Monday morning of this week I was sitting at my desk bouncing between looking at papers and typing. A police siren outside my window caused me to look north on Highway 61 in Hugo. From my desk I could see that an ambulance, firetruck, and three or four police cars had gathered to respond to an accident.
What does that have to do with litigation? One of the things I ask people to incorporate into their analysis when making final decisions in litigation is how the resolution will affect their daily living and how the litigation has, to that point, affected their daily living. It is important to keep in mind the consequences of the stress and uncertainty that litigation brings to your day to day existence. Resolution on terms you can control and on terms that benefit you, not only bring a positive outcome to your dispute, but also terminate the stress and anxiety.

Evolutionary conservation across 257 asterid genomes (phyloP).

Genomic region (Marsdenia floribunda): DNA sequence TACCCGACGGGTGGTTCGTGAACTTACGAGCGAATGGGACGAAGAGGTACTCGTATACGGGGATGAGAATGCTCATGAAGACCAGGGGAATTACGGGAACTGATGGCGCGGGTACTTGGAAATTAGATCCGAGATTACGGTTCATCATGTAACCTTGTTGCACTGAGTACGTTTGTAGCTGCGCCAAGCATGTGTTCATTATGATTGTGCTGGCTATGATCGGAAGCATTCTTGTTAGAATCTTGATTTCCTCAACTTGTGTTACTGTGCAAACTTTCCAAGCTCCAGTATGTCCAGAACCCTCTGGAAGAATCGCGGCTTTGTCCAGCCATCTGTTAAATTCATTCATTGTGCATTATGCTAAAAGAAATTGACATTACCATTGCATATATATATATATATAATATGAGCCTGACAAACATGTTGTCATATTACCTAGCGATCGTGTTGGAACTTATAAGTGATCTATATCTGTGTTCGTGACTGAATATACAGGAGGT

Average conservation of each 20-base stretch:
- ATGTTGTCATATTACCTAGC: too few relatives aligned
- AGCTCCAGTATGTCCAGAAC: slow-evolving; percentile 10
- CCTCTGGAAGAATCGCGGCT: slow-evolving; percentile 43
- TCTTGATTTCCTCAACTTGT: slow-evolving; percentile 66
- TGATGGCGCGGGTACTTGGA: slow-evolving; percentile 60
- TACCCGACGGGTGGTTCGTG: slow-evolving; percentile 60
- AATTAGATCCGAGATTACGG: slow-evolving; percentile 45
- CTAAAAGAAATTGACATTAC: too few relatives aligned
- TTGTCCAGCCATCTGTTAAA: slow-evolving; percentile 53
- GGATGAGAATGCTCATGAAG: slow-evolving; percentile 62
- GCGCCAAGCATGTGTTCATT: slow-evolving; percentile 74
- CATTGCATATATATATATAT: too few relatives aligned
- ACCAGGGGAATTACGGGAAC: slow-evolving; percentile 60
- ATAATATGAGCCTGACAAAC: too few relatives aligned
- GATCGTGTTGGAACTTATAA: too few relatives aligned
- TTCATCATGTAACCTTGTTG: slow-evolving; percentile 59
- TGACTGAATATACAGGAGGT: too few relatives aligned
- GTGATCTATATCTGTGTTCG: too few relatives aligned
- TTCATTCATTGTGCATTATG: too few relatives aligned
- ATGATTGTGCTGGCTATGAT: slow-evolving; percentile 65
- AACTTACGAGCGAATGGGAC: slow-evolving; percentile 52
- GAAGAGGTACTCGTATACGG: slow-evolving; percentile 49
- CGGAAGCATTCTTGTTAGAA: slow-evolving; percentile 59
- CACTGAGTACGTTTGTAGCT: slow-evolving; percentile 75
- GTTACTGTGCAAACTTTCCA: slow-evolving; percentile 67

On Monday morning somebody might have been seriously hurt. After 40 or so minutes the accident was cleared and traffic resumed like normal. Nobody knew any differently, except the person who took the brunt of the accident. Accidents happen, you don't know when but you can rest assured, somewhere, somebody is experiencing something they didn't plan on.
I counsel litigants to make decisions that help them control their future and avoid an unwanted, avoidable event. If you can benefit from that approach, let's talk and work on your situation to create a positive outcome.